20. 20. Altaei T. Protective effect of silymarin during coronary artery bypass grafting surgery. Experimental & Clinical Cardiology. 2012;17(1):34.
  21. 21. Gerritsen W, Van Boven W, Driessen A, Haas F, Aarts L. Off-pump versus on-pump coronary artery bypass grafting: oxidative stress and renal function. European journal of cardio-thoracic surgery. 2001;20(5):923-9.
  22. 22. Gerritsen WB, van Boven W-JP, Boss DS, Haas FJ, van Dongen EP, Aarts LP. Malondialdehyde in plasma, a biomarker of global oxidative stress during mini-CABG compared to on-and off-pump CABG surgery: a pilot study. Interactive cardiovascular and thoracic surgery. 2006;5(1):27-31.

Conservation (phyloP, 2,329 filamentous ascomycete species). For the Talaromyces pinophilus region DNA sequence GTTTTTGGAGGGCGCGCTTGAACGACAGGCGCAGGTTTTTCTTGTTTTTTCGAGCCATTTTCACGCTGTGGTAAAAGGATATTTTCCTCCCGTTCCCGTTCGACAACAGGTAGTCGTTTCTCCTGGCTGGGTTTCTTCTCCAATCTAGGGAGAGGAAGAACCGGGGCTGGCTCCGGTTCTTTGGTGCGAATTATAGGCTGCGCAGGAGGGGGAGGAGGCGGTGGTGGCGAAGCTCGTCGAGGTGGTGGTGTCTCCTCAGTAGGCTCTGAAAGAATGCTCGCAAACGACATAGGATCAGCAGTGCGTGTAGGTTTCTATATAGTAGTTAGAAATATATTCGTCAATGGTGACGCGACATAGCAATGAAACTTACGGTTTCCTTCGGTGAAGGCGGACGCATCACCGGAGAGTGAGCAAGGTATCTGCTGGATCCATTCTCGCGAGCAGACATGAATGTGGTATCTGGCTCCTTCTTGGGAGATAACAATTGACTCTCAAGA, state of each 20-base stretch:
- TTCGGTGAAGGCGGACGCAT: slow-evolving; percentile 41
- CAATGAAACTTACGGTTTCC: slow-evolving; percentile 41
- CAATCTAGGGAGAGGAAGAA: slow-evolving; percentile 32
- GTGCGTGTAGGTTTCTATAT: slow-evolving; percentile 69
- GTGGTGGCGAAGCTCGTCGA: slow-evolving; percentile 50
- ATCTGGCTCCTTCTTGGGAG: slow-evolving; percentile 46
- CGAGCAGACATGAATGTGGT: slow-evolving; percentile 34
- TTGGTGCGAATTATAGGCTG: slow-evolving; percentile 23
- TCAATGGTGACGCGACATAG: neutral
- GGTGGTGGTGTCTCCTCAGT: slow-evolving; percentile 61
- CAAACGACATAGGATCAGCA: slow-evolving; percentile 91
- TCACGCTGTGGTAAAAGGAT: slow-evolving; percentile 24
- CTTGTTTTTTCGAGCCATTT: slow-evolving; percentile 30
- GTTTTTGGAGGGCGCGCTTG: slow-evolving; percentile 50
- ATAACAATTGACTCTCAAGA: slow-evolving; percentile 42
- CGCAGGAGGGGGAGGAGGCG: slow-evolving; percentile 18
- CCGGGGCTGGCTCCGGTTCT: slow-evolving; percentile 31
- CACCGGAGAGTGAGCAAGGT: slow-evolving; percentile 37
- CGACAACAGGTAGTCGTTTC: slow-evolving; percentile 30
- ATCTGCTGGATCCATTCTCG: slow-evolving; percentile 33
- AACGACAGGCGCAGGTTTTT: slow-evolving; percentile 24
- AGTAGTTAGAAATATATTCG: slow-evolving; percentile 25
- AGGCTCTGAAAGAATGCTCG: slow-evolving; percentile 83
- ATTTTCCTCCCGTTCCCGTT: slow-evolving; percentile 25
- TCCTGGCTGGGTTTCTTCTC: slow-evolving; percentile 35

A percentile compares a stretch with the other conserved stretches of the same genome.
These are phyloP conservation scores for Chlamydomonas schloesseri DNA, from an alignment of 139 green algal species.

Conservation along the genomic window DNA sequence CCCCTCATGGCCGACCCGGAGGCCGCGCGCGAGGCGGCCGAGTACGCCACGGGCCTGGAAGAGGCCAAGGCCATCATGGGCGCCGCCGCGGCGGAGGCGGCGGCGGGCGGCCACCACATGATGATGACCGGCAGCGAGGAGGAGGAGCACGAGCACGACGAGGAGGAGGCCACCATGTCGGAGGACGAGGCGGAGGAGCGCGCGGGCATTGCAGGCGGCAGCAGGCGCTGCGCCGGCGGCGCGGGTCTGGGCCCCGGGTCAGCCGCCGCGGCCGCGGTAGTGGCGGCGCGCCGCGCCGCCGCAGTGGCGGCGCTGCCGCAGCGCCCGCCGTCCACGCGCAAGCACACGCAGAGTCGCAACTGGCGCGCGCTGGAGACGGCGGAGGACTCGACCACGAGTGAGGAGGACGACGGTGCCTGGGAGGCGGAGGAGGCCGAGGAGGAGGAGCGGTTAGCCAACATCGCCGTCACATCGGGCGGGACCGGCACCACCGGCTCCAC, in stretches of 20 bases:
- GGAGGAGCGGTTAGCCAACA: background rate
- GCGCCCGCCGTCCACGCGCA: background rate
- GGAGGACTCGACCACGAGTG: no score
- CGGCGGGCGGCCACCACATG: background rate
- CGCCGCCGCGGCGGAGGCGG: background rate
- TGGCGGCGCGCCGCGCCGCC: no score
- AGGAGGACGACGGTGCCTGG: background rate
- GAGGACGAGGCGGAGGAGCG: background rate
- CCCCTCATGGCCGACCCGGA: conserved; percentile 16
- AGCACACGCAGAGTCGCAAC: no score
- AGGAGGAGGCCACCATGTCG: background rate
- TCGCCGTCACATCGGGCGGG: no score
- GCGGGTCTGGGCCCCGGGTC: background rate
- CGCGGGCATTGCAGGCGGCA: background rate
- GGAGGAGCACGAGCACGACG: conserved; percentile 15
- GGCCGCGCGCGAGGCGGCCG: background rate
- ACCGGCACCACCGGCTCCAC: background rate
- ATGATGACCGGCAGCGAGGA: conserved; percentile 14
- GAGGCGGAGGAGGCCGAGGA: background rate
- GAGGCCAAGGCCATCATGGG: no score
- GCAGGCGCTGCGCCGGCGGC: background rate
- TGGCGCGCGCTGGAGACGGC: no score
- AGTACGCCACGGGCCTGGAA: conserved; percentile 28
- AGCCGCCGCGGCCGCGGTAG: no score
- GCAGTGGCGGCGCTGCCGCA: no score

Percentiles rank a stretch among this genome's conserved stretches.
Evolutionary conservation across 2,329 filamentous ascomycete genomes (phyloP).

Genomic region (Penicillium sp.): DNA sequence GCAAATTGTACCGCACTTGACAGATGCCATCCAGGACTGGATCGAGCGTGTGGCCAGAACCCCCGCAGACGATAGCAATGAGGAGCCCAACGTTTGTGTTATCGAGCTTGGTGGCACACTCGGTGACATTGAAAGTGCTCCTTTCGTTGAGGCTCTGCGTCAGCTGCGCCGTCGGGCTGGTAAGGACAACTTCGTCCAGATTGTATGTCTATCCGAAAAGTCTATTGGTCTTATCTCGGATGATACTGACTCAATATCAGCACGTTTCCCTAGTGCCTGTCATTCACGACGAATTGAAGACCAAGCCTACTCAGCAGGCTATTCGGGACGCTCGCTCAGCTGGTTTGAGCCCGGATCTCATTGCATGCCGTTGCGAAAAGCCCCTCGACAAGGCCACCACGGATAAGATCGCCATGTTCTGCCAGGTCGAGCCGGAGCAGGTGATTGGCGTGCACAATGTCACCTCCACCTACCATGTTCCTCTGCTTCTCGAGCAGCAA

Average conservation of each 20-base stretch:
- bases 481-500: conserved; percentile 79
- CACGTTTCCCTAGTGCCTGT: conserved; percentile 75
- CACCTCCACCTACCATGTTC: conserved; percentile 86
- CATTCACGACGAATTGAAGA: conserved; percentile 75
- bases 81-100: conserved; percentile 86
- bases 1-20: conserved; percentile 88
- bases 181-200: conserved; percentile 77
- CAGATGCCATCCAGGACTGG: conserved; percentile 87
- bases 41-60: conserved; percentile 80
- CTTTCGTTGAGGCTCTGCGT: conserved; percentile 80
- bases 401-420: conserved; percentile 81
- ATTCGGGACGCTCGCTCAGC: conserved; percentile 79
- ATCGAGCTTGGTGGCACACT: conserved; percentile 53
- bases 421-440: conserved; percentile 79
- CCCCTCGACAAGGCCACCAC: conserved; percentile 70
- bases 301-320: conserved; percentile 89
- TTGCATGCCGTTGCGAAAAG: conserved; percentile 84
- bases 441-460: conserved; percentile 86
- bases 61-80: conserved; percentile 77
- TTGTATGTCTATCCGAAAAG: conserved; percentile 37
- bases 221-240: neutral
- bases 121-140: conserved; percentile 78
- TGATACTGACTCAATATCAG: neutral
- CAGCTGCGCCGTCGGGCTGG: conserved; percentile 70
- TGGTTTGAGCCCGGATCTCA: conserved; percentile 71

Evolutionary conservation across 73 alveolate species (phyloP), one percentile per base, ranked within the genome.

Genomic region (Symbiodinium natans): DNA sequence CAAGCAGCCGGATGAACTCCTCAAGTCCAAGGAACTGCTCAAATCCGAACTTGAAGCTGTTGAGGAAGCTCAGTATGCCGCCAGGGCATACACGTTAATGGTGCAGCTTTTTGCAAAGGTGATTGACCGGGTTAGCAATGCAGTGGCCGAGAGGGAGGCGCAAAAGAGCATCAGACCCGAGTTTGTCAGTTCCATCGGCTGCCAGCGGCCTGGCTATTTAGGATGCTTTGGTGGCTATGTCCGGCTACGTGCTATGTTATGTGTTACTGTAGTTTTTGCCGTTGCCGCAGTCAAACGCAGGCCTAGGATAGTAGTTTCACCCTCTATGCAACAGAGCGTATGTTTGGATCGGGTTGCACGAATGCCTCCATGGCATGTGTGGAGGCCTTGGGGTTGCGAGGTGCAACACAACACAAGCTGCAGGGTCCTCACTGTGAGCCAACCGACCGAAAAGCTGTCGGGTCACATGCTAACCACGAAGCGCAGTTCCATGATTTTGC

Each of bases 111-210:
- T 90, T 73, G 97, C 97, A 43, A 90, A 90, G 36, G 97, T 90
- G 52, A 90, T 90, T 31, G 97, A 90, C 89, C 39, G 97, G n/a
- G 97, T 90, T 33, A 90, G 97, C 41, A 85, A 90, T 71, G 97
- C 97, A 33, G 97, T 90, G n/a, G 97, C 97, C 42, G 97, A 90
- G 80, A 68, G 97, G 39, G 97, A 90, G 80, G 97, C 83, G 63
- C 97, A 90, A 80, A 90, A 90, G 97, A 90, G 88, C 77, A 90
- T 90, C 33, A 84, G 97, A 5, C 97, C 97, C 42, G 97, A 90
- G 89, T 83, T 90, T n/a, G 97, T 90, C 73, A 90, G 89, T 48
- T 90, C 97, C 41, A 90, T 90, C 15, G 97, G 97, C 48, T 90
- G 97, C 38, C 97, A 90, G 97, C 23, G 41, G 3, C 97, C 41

23. 23. Lazzarino G, Raatikainen P, Nuutinen M, Nissinen J, Tavazzi B, Di Pierro D, et al. Myocardial release of malondialdehyde and purine compounds during coronary bypass surgery. Circulation. 1994;90(1):291-7.
  24.  

Refbacks

  • There are currently no refbacks.